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Venture Capital can finance a new business


SCORE, Counselors to America’s Small Business

Free Business Counseling


In assessing options for financing a new small business, many entrepreneurs  look to venture capital. This approach can benefit a relatively unproven enterprise that appears to have a promising  future. Securing this type of funding is not easy, however. Venture capital firms expect a business to return their investment with interest plus a large profit. And after the disappointments  with many tech-sector companies in recent years, venture capital providers are particularly wary about where they invest.

Many venture capital firms are affiliated with banks, insurance companies, other financial institutions and large corporations. Some are owned by individuals or private groups of investors; others are publicly held. The minimum investment is generally from $50,000 to $500,000, but investment ceilings are almost unlimited.

The interest of a venture capital firm in a small business usually depends on the stage of the new firm’s development.  An investor may be interested only after the new firm has established itself and has a working organizational  structure, a viable business plan and start-up arrangement. However, some firms prefer to come in at a later stage-perhaps when the new company is in its second or third round growth stage and needs more capital either to carry out expansion plans or to tide it over until a merger or public offering takes place.

A company’s business plan serves as the primary analytical tool for the interested venture capital investor. In analyzing the plan, investors have three specific concerns:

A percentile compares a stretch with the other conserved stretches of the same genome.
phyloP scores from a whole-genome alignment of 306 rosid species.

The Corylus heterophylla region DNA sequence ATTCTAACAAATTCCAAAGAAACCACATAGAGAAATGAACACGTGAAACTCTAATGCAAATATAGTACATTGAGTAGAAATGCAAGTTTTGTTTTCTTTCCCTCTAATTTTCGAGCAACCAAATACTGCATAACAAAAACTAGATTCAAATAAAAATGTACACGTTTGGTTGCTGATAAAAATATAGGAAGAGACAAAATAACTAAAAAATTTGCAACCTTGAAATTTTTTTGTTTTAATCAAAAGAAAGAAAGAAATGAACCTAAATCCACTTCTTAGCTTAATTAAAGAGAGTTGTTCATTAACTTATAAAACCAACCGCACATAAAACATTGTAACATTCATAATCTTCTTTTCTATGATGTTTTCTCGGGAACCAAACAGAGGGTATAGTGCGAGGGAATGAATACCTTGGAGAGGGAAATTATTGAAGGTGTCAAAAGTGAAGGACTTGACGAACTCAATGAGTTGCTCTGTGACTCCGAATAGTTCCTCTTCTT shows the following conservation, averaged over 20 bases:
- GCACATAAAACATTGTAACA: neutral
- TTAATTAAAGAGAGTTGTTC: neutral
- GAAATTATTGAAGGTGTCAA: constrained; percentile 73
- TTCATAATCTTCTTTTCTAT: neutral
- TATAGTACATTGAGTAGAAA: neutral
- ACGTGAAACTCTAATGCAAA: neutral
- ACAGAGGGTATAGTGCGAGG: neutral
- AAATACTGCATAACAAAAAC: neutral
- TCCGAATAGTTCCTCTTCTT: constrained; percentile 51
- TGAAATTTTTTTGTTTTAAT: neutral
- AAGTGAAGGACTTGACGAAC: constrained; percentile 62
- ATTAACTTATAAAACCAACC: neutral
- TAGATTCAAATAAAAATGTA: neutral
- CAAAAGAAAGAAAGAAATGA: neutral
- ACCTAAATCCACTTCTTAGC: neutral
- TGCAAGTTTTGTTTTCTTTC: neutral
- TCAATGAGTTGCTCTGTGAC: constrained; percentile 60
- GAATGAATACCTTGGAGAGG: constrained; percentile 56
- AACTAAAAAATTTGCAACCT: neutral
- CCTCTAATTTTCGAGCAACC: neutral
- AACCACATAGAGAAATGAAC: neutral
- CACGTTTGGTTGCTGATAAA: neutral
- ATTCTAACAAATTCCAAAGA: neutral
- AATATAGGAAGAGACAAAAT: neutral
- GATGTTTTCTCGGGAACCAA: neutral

1.  The product or service. Investors seek product or service innovations that give the company a strong competitive advantage. A new idea, backed by market surveys (measuring  the appeal of the product or service and its potential market), may be appealing to investors.

2.   Management capability. No matter how good the product or how innovative the service, the quality and experience  of the management are key factors in the success of the business. The astute investor looks for solid evidence of such management skill.

3.   The industry’s  growth. Investors also want to be sure that the product or service is in a growth field. A significant or revolutionary product improvement  may nevertheless lack luster in a declining product or service category.

Most venture capital investors purchase common or convertible stock rather than burden the fledgling enterprise with interest payments on debt or debentures. They may want more than 50 percent ownership. Additionally, while investors may insist on a position on the board of directors or expect to give management and technical advice, they are rarely interested in day-to-day management issues unless the survival of the business and their investment are at stake.

Before taking the next step for obtaining venture capital, get outside advice. Talk with your accountant and tax advisor. You should also contact SCORE “Counselors to America’s Small Business.” SCORE is a nonprofit organization with more than 35 volunteer counselors in the Grand Rapids office, who provide free and confidential advice to veteran entrepreneurs and those just starting out, or find a counselor online at www.scoregr.org.

Free and Confidential Counseling

SCORE, 111 Pearl Street NW

Grand Rapids, MI 49503

(616) 771-0305   www.scoregr.org

E-mail:  score@grandrapids.org

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